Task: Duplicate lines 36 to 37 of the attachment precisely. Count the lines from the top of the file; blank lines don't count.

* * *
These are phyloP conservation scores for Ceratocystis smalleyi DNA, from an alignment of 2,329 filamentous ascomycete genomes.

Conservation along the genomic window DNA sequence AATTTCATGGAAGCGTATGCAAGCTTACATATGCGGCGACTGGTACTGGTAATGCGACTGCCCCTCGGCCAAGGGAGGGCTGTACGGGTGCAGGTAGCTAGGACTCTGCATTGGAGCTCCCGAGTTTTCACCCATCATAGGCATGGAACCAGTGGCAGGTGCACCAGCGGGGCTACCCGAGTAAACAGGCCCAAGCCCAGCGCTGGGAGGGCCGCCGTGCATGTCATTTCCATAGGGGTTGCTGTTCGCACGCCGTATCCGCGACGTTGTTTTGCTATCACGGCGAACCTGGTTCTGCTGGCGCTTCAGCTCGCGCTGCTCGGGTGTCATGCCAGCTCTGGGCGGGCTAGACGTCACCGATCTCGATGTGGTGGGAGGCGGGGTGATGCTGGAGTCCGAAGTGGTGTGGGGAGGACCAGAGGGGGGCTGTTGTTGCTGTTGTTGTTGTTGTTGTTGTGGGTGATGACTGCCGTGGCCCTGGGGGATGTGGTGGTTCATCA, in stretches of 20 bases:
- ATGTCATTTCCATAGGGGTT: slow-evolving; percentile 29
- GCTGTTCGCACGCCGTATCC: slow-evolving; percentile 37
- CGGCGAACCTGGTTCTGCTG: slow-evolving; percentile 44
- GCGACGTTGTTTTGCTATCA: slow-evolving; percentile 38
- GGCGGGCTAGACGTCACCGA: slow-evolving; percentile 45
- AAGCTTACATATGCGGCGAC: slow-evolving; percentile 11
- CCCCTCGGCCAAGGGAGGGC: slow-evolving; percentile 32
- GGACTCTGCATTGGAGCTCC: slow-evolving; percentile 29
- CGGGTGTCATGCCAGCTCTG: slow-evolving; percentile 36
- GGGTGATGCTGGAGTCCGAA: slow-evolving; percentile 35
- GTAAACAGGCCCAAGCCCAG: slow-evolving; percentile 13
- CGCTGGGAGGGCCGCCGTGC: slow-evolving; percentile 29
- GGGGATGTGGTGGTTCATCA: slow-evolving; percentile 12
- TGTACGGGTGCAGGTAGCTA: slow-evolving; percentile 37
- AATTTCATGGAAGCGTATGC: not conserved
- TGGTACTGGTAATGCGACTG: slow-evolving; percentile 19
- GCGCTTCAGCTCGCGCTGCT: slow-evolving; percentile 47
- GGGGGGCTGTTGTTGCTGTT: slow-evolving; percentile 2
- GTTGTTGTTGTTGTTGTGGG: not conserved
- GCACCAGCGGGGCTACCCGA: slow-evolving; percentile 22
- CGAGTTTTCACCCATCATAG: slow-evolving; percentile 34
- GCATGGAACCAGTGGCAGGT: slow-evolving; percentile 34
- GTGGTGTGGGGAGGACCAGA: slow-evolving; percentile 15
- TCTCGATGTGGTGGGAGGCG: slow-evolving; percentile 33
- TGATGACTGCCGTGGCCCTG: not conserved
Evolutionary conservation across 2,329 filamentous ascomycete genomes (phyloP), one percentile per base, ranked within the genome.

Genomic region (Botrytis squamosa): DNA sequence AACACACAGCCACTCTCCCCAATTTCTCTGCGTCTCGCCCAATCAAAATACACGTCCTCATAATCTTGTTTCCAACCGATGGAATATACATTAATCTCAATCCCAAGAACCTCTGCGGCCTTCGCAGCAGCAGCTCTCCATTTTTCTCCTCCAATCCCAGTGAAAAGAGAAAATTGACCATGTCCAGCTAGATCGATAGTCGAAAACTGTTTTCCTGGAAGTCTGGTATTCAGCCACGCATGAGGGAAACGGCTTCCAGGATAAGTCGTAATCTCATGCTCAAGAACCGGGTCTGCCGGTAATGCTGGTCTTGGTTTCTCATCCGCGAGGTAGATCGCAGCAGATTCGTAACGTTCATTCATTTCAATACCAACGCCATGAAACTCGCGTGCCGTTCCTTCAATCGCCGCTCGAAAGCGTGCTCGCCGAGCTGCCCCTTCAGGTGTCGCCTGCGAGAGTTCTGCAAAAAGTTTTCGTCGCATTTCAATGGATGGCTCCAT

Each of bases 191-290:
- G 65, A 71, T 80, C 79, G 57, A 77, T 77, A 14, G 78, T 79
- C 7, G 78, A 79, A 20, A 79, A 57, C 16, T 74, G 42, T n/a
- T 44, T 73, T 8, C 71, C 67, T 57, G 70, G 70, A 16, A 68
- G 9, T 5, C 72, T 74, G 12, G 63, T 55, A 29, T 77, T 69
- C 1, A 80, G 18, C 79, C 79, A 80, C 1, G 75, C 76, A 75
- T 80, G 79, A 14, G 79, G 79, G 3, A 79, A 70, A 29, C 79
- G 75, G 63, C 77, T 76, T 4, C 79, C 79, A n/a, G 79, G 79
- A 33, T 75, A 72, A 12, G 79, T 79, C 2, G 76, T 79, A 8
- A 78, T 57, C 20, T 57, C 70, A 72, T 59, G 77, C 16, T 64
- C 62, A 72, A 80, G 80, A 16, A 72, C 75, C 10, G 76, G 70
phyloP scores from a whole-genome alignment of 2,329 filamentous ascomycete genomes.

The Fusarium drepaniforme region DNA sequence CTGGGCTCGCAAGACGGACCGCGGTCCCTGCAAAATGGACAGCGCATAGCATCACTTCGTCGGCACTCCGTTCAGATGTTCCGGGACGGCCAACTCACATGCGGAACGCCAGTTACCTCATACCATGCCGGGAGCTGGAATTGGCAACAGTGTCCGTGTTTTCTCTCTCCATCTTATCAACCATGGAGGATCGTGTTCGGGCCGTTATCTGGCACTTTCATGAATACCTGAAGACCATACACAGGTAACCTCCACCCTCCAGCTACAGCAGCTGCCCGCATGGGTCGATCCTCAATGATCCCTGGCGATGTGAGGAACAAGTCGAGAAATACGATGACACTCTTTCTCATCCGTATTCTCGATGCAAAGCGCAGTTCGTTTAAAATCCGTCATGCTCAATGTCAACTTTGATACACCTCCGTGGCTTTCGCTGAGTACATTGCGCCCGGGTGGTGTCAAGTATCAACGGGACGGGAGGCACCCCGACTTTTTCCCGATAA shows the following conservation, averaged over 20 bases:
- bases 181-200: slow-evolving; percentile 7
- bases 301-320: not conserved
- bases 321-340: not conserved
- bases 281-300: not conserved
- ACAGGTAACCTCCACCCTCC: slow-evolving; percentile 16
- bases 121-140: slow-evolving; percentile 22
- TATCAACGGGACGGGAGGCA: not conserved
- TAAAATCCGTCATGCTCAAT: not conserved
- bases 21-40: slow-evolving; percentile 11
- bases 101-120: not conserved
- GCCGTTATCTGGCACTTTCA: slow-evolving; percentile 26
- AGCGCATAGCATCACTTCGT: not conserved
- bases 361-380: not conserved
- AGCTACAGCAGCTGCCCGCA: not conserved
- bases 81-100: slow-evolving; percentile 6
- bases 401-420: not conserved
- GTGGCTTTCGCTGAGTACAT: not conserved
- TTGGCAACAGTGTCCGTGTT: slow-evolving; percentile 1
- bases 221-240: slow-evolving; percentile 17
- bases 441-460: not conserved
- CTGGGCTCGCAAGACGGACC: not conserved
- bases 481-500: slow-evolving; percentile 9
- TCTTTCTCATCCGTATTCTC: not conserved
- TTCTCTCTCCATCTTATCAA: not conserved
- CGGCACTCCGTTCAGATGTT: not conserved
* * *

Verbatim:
- T 80, G 79, A 14, G 79, G 79, G 3, A 79, A 70, A 29, C 79
- G 75, G 63, C 77, T 76, T 4, C 79, C 79, A n/a, G 79, G 79